• For those of us without one, we can keep it in the fridge for about a month.
  • Note that it can dry out if it is not in a bag. If it is too moist, it can get slimy and start to rot.
  • Using a reusable Produce Bag is best as it will keep in the moisture. While I love the compostable bags that several of the stores around me are using, I do not recommend storing produce in them for more than a week.
celeriac in a white bowl from the side

How To Make Simple Sauteed Celery Root with Garlic and Herbs

This recipe is a one pot, easy as can be recipe! All you need is a skillet with a lid and a sharp knife. Here’s how to make it.

Peel The Outside

Peel the celeriac with a sharp knife
Step 1. Peel the celeriac with a sharp knife to remove the rough exterior.
  1. Cut the root end of the celery root to create a flat steady surface for cutting.
  2. Turn the celery root so that it stands on end on the flat side.
  3. Use your sharp pairing or chef’s knife to peel the exterior off the bulb.
  4. As you peel the area where the roots at the bottom were attached, you may have to take a little extra to eliminate all of the pithy brown fissures.

Cut Into Cubes

Cut the celery root into 1-inch cubes
Step 2. Cut the celery root into 1-inch cubes.

Cut the celery root into 1-inch thick slabs, lengths and then cubes.

Occasionally you’ll find that there is a slight hollow area in the center of the root. This is normal, and just has to do with the way that the celery root ages, and is just an indication of it being stored for a longer period of time.

Celery root, along with apples and avocado tends to brown as it oxidizes, so it is best to cook it right after you cut it. You can also put it in acidulated water, but make sure you rinse and dry it well before trying to sauté it, as additional moisture should be avoided.

Saute the Celery Root

Melt the butter in a large skillet. Add olive oil and swirl to combine. Add the celery root and cook, stirring occasionally until it is browned in spots.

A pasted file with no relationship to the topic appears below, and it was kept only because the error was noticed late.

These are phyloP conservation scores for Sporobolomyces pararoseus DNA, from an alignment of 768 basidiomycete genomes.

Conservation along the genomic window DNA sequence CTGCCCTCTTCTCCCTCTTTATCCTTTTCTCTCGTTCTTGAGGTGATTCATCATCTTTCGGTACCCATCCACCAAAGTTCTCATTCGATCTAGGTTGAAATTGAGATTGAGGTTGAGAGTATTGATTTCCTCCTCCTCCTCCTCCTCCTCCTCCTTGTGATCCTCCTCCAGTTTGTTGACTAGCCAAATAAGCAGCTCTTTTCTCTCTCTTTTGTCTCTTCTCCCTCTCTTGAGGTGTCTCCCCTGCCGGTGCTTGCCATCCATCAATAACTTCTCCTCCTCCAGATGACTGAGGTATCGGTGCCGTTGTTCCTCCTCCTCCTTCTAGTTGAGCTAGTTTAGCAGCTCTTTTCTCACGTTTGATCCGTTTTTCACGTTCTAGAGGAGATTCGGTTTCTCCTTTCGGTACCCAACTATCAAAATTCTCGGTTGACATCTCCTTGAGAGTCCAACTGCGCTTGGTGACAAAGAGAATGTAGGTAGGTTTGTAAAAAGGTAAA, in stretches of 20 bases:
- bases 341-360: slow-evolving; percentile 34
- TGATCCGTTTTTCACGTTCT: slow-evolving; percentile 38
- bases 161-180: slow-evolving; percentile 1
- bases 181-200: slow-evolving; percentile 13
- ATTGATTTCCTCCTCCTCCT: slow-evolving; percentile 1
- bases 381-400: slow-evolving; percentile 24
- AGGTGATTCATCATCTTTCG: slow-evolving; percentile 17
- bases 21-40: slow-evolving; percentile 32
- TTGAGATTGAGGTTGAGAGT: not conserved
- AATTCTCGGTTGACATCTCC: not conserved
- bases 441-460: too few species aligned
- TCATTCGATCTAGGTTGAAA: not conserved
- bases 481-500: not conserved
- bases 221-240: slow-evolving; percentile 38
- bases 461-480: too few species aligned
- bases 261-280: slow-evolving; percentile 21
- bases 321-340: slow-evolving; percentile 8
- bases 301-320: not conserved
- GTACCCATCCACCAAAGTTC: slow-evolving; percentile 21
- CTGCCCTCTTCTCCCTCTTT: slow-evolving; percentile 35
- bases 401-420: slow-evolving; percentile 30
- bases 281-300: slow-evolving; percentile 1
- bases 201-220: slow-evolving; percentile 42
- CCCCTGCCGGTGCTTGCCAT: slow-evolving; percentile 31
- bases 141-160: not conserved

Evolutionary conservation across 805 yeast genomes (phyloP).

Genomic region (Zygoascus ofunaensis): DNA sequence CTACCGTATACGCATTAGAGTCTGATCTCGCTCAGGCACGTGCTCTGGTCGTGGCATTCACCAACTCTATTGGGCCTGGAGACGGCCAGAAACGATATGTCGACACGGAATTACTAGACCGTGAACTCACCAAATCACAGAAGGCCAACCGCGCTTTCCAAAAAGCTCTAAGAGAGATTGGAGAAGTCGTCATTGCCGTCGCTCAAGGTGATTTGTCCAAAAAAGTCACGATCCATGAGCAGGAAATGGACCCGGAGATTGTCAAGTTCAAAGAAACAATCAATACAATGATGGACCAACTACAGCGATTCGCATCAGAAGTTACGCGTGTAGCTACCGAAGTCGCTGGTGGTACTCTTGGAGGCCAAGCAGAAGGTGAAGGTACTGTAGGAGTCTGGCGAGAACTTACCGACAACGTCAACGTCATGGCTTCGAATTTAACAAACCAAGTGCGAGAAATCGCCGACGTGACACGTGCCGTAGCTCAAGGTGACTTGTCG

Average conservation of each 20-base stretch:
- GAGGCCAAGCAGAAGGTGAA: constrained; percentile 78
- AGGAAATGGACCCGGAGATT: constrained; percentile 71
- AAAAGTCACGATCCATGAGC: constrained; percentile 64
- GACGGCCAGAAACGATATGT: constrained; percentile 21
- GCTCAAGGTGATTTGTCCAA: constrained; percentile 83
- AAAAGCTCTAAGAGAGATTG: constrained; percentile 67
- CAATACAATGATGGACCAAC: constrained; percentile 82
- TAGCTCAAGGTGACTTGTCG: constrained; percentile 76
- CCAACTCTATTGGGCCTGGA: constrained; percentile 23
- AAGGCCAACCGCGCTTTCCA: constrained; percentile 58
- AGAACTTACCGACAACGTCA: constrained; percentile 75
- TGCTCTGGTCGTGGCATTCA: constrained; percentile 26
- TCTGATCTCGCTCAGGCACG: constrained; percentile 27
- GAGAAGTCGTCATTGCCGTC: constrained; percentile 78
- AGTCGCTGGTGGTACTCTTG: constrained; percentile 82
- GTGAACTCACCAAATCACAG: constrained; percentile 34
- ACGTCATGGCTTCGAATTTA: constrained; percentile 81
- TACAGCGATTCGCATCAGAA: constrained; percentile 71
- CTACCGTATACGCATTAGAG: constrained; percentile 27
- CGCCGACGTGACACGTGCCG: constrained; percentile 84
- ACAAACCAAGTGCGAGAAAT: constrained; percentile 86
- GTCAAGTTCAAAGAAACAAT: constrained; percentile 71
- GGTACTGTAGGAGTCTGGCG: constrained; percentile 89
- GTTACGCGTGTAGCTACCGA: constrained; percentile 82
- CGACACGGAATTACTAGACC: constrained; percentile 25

3. Melt the butter in a large skillet. Add olive oil and swirl to combine. Add the celery root and cook, stirring occasionally until it is browned in spots.

Next you’ll sauté the celery root. The point of this is to add a little caramelization. This step brings out that nutty taste that is unique to celery root.

  1. Melt the butter in the skillet. (The butter may sputter and splatter so stand back.)
  2. Swirl in some Extra-virgin olive oil.
  3. Add in the celery root.
  4. Let the celery root take on some color, and cook it for about 5 minutes, while stirring every once in a while.

Add the garlic

stirring in the garlic
Step 4. Add the chopped garlic to the skillet, and cook, stirring often until the garlic is fragrant but not browned.

Once the cubes of celeriac are browned on one or two sides, you can add in the garlic. It only needs several seconds to take the raw taste of the garlic down a notch and let it start to brown, so that’s why we wait to add it in after the celeriac has browned for five minutes. If we had added them in together, the garlic would burn and taste bitter.

The skillet with the lid on.
Step 5. Add broth or water to the skillet and immediately cover with the lid to trap in the steam.

To stop the garlic from cooking too much and burning, add in the water or broth. This will keep the garlic from tasting bitter.